At the Future Centre we study the economics of Ecosystems and how Ecosystems can be fostered. Part of this involves the setting up of a methodology. What I want is to share some parts of it with you to get feedbacks and generate a discussion.
The first step to model a business ecosystem is to identify the perimeter and constituent parts of the ecosystem that is being studied.
The content of this step can be divided into two different logical phases:
- Identification of the “seed” on which the ecosystem is based. Business ecosystems grow around a seed, around something which in itself has the potential to attract the interest of different players who can leverage it for doing business. Considering that, it is necessary, first, to identify and define the seed.
The seed is important because it empowers a new market space, where actors, which may even be working in another markets or in a niche, begin to become interested in connecting to other players and to establish relationships that change the ecosystem and enable new business.
Following there are some questions whose answers can help identify the seed:
a) Which element feeds the interest from the players to enter and / or build an ecosystem? It is clear that the ultimate goal is always to “make money”. The seed is the enabling factor.
b) What factors users / customers recognize as having an economic value and how can they be combined to create a service or goods that the market is willing to pay for?
c) What elements’ absence would hamper the ecosystem growth?
- Once identified the objects to observe and the ecosystem boundary, it is essential to identify the constituent elements of the ecosystem and then create a list of relationship existing among them.
For the ecosystems focussed by the Future Center, we deem advisable to pursue the following approach:
Ø Players: must map all categories of actors and their role in the ecosystem including those not directly related but having an interest to join. The actors identification has two levels: the first level is to identify the categories (e.g. telecom operators, vendors, etc.) and the second level for those who are already inside the ecosystem, is to identify the players separately (e.g. .Hp , Telecom Italia, etc.) on the specific ecosystem we wish to target or aggregate.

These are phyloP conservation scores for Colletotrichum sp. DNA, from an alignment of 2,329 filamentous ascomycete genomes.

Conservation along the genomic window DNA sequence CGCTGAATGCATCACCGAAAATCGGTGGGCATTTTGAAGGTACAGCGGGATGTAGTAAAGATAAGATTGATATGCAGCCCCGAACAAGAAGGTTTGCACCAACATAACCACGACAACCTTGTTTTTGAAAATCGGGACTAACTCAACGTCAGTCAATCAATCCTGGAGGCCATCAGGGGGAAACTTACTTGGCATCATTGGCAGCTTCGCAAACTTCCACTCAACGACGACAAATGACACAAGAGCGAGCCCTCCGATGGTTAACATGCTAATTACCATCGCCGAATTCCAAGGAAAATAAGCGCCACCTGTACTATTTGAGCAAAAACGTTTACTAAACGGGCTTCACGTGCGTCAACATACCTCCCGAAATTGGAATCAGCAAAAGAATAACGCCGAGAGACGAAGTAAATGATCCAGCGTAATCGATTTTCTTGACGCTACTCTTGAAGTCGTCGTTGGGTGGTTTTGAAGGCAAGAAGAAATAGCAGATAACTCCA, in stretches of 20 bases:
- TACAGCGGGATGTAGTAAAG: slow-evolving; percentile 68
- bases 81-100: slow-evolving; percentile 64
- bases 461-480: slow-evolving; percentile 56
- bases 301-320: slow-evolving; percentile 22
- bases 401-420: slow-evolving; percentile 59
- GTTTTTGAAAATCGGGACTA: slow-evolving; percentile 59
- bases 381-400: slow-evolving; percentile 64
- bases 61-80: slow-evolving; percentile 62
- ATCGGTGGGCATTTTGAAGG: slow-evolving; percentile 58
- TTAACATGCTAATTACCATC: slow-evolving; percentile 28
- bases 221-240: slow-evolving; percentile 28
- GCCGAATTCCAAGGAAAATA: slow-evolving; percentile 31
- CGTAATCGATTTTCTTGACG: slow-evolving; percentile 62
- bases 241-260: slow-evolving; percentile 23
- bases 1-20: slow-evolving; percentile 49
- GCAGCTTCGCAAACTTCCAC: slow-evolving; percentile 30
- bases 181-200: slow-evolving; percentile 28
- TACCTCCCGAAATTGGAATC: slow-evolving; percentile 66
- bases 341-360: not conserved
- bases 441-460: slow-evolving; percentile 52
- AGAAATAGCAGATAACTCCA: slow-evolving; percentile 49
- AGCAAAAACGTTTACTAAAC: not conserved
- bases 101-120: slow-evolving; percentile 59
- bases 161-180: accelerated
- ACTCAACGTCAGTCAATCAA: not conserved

Ø Enabling technologies;
Ø Products and services: list of the key products and services that already exists and are part of the ecosystem in its current configuration.
Ø Legislative and regulatory assets of reference.
At the end of this first step we should be able to build up a connections matrix: it’s a matrix to map the relationship among the constitutive elements:
In this matrix the vertical and the horizontal axes show the list of the constitutive elements and for each couple of constitutive elements is indicated if there is or not a link.
It is also possible to qualify the links in order to have more information on the relationship.
Of course there could be several possible links classification depending the purposes of the matrix. One could be the following:
· “0” – No relation.
· “1” – Intangible Relation
o All activities that are contracted, mandated or expected that directly generates revenue. E.g.: Goods, Services and Revenues. (Source: Allee, 2008)
· “2” – Tangible Relation.
o Def: Intangible knowledge and information exchanges flow around and support the core product and service valeu chain, but are not contractual and unpaid. E.g.: knowledge, benefits. (Source: Allee, 2008)
· “3” – Possible Future Relation.
o Def: A possible relation can be formed in a near future (5 years)
Let me have your feedback.